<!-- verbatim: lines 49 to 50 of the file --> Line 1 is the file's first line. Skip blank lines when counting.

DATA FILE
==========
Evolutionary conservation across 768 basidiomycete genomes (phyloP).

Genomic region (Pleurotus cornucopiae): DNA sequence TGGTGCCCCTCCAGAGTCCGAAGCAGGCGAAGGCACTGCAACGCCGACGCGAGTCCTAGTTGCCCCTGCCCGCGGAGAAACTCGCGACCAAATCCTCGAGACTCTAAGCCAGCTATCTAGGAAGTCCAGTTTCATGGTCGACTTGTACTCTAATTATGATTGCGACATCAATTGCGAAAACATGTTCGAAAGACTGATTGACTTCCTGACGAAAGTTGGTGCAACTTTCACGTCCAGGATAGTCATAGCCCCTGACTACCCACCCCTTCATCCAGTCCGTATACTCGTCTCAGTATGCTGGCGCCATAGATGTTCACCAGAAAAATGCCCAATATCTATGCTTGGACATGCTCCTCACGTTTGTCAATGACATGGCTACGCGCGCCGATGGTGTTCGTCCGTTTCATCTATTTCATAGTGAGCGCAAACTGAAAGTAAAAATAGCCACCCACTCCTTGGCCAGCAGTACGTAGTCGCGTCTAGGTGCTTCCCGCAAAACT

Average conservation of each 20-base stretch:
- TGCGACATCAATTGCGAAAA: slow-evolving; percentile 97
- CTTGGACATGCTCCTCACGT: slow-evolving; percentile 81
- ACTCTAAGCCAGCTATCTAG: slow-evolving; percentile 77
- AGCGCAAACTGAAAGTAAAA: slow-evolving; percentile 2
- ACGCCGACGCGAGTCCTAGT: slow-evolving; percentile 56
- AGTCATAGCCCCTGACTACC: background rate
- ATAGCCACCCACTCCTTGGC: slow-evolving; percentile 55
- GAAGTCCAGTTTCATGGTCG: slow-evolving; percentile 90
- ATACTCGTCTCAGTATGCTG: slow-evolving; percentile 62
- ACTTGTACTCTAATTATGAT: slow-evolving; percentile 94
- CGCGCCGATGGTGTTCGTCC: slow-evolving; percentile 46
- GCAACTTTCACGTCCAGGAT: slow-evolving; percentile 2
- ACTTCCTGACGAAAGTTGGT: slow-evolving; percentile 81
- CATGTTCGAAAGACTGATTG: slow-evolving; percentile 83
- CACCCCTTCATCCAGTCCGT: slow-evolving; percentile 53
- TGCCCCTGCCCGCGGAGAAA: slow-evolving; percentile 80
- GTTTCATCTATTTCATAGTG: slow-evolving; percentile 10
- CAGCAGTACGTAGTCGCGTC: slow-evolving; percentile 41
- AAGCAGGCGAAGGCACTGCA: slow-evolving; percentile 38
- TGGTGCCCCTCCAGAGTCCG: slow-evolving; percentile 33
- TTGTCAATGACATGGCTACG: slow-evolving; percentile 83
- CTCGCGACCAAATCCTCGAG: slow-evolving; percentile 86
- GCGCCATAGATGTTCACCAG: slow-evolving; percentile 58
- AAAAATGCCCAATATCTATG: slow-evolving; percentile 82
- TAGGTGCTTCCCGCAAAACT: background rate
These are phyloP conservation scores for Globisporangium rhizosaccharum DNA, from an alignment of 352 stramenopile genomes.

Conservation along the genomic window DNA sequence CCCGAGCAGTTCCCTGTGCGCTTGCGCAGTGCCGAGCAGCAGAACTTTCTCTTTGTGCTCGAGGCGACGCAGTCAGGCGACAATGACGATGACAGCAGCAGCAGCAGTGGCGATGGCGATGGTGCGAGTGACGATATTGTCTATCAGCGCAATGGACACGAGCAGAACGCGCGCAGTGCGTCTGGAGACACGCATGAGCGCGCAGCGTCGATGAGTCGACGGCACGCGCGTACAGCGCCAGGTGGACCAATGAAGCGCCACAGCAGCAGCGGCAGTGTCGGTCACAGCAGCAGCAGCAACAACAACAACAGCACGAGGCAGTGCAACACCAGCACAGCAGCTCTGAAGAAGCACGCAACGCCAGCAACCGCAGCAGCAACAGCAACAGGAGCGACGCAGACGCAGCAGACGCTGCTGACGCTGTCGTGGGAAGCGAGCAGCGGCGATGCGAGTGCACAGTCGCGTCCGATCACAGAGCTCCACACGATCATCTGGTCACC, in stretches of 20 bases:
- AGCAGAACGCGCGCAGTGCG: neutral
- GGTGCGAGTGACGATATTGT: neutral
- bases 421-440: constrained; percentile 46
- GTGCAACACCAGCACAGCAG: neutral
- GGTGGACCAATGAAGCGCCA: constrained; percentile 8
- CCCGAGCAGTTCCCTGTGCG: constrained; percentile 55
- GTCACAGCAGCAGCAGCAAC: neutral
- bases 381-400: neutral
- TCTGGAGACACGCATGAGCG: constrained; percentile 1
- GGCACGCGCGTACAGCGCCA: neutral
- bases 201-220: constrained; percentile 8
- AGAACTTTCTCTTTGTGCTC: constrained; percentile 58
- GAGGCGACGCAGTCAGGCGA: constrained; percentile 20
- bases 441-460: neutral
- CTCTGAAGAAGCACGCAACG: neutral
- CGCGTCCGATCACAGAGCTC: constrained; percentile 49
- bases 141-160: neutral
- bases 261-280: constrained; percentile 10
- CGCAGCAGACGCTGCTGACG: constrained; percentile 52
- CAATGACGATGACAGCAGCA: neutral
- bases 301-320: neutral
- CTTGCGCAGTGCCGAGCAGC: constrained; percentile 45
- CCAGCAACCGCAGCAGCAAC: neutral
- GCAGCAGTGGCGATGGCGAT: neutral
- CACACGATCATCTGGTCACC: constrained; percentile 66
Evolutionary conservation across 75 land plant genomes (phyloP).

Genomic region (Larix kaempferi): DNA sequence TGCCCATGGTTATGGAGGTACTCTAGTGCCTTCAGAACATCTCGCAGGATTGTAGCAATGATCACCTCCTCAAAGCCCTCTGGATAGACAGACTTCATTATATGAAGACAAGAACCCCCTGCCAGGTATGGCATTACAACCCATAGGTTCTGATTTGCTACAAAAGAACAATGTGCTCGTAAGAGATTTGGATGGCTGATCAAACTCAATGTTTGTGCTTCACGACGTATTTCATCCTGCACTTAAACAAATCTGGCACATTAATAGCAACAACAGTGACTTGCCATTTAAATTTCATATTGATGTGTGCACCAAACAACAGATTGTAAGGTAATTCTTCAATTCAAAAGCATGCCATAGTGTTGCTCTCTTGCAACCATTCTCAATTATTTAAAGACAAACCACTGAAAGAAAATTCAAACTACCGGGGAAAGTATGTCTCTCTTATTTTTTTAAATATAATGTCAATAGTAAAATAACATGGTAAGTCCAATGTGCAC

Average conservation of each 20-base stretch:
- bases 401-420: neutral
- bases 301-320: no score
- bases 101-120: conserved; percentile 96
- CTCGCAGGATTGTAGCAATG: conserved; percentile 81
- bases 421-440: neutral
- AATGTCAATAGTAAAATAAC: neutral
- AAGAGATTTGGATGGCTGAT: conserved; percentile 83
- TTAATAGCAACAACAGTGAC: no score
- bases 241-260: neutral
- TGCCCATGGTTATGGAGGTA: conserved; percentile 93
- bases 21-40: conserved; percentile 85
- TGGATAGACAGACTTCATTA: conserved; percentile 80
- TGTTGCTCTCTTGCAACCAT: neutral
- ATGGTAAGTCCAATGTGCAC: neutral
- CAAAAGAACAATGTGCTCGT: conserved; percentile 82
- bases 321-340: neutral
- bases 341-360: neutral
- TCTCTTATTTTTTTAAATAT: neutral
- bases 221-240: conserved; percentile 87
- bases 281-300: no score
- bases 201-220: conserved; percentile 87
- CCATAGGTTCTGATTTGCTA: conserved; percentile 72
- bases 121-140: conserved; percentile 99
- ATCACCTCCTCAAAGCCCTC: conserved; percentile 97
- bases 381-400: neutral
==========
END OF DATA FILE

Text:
- CGCAGCAGACGCTGCTGACG: constrained; percentile 52
- CAATGACGATGACAGCAGCA: neutral